“Today, Lay brother Fichi, is my saint’s day!”
“So it is, widow Amelia,” he acknowledged. “So it is. Happy Saint’s day.” And he poured her a glass of wine. He filled his own glass, put the stopper in the bottle, and raised the glass.
“To our little business,” he toasted sarcastically, “and to St. Amelia as well,” he smiled wickedly.
Amelia di Cielo did not smile, but pulled a small packet of tightly wrapped paper from the folds of her dress and placed it in front of Lay brother Fichi. He kept the glass of wine raised to his lips and with his right hand dipped the small packet down on to his lap. He placed the glass on the table and slyly started to unwrap the packet. He undid it with an expectant smile on his face, but this soon changed to perplexity as he reached the centre of the packet.
His mouth opened in wonder.
“But Amelia di Cielo,” he hissed softly, “there is nothing in here.”
Amelia put her fork down on her plate as Lay brother Fichi sat there staring at her. She dabbed her lips with the napkin.
“No, Lay brother Fichi.” She looked sternly at him and then thumped her fist loudly down onto the table. “And there was nothing in the trousers either!” she cried triumphantly.
Lay brother Fichi sat there stunned. Amelia continued, in a voice that drew the attention of other people there:
“And there is nothing in your empty threats. And there is nothing also in your public opinion. I call your bluff, Lay brother Fichi, I call your bluff! I am only the widow Amelia di Cielo – a little bell; YOU – a large hammer; but it is a reputation I will stand on. So wield your hammer, Lay brother Fichi, Mr. Big-wheel in the diocese. Print your insinuations, and by the chime of my little bell, I and all the village will see you fall by them. And I say this: YOU-WILL-NOT take my living from me!” Amelia stopped and gazed so fiercely, so intently, at the man he was thunderstruck by the power of this little widow. He just sat there open-mouthed, staring back.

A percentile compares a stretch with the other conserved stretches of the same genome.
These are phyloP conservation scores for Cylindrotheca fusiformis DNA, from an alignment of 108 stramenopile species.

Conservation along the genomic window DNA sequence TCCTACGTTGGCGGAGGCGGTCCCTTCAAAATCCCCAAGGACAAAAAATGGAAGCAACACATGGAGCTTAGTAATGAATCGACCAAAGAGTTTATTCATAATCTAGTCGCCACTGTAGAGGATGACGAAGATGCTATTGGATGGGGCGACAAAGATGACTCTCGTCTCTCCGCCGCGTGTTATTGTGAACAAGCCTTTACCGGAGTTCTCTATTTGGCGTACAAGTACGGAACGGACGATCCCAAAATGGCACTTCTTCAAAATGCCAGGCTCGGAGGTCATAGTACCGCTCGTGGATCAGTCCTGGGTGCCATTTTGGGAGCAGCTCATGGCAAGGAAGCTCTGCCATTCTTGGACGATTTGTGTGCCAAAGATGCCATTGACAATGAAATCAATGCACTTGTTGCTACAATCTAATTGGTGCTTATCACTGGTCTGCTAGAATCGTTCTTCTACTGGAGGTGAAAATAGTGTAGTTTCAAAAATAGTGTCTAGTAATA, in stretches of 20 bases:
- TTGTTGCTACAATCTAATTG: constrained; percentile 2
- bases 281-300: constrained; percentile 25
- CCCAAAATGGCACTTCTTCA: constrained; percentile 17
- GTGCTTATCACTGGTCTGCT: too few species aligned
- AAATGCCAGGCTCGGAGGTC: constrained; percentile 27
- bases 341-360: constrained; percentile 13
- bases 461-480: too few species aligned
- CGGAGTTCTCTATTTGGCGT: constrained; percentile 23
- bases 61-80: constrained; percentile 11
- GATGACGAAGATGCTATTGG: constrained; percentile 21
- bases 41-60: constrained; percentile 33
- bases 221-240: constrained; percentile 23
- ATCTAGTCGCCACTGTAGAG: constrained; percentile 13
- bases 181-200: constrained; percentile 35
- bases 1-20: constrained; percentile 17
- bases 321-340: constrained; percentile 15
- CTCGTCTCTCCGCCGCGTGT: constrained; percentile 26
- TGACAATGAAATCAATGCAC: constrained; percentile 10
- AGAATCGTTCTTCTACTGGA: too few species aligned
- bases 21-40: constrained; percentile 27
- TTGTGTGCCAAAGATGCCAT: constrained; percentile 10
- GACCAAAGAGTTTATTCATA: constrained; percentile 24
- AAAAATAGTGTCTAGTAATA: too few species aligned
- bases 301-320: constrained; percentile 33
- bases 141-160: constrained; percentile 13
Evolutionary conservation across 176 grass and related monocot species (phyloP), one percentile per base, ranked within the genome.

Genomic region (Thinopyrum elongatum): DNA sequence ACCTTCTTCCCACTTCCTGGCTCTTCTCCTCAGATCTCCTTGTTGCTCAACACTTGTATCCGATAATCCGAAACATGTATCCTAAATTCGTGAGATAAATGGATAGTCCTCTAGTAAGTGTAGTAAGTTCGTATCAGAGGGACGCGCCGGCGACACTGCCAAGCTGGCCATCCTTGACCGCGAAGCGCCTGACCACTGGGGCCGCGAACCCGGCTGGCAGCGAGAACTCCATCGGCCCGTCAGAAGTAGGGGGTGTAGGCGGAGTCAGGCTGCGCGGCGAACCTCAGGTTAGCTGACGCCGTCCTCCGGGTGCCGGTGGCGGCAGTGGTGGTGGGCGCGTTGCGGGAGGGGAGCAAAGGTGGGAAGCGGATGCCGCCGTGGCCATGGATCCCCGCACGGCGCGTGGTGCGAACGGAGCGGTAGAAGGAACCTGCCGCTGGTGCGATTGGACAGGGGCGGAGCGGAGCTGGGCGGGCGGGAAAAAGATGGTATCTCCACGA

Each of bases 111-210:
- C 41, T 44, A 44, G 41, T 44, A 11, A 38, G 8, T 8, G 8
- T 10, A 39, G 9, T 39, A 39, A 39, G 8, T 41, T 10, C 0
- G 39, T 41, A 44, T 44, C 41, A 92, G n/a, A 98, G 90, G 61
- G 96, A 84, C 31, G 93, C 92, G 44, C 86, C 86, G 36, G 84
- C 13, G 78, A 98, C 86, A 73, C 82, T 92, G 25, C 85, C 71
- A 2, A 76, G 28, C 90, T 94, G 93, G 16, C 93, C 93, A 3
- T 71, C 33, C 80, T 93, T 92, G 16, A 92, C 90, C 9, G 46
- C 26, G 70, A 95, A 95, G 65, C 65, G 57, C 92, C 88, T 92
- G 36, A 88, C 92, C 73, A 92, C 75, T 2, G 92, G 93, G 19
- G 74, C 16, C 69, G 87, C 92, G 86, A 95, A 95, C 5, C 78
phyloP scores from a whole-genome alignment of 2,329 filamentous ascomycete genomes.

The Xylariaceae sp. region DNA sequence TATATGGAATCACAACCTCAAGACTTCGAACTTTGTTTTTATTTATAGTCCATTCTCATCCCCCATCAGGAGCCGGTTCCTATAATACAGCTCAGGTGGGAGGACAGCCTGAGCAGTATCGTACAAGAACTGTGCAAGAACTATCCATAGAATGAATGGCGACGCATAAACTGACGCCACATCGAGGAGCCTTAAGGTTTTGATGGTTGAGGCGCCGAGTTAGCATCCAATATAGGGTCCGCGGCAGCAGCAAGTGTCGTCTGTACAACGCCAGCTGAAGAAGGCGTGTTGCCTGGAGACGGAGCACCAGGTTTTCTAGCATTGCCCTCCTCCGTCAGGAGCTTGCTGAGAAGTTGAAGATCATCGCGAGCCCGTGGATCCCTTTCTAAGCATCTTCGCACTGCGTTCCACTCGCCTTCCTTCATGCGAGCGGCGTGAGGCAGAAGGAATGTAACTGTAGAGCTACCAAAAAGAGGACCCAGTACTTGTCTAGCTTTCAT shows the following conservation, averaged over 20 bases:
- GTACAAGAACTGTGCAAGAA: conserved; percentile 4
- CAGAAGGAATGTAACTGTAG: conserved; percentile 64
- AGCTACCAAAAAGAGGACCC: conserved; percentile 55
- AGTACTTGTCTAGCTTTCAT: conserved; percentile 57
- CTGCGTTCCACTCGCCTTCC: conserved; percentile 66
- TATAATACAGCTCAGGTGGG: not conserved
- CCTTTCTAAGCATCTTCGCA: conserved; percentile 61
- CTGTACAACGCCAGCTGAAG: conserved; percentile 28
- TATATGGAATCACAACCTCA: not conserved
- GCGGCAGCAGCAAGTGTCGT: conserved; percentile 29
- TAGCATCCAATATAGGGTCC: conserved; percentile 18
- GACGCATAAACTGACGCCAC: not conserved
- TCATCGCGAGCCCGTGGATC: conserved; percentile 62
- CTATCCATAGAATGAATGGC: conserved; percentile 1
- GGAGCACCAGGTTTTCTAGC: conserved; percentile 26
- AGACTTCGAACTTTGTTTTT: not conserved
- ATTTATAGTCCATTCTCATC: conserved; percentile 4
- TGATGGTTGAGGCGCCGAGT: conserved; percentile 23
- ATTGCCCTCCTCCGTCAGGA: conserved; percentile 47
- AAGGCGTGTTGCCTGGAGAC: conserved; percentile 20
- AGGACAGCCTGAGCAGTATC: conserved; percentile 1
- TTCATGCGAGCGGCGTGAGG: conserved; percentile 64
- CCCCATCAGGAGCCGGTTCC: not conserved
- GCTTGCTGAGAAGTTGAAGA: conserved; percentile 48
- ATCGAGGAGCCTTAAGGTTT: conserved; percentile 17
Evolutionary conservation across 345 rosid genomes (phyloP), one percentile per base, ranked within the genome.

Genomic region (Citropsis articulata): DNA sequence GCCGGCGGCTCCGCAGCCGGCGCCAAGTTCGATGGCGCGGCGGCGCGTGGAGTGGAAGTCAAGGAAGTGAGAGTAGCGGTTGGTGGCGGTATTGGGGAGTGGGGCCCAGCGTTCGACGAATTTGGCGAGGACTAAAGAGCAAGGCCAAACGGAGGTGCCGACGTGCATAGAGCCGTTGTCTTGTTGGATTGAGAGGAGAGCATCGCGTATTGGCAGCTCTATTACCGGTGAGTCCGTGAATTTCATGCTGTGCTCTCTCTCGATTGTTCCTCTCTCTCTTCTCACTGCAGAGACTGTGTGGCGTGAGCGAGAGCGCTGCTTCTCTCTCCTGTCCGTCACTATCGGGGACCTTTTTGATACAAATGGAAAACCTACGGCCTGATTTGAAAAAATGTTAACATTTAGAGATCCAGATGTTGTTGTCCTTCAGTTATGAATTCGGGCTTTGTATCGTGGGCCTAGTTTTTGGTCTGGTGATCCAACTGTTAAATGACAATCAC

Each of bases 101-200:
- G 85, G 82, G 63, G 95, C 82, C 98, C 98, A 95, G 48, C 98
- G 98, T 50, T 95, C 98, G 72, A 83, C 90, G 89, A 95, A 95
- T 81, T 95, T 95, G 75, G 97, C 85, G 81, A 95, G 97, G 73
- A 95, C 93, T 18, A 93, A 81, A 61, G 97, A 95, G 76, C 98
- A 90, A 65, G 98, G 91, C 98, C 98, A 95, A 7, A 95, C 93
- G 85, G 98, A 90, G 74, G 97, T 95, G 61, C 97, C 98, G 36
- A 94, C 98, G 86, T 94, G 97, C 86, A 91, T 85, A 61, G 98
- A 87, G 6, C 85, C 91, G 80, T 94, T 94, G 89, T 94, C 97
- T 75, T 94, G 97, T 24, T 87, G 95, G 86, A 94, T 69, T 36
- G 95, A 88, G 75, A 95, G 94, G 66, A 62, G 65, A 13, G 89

There is a moment in a confrontation between people, when, amongst all of the rambling argument, a truth comes out and, as if lit by sunshine, it glows. And as sure as while a lie will weaken and destroy, truth gives strength and power to a person or subject. All parties are at once aware of that power – it can even stop the conversation, surprising even the speaker of such truth as if it came of its own accord. Amelia di Cielo spoke that simple truth now. There was a silence in the trattoria . . . people were staring. Lay brother Fichi could see in the heartfelt emotion of her statement that he was beaten. Only a fool would challenge such strength and he was no fool – though he suddenly realised he had paid for her meal!
“Madonna mio,” he gasped, and clenched his teeth.
He stood up to leave, very red-faced. Amelia raised her glass of wine as he pushed his chair back to the table.
“To my Saint, Lay brother Fichi,” she toasted. Lay brother Fichi straightened sternly, took the remainder of the wine off the table, bowed his head and turned to the door, the crumpled paper package still clenched in his fist.
(Image Credit: Armano Bruni; The Bridgeman Art Library)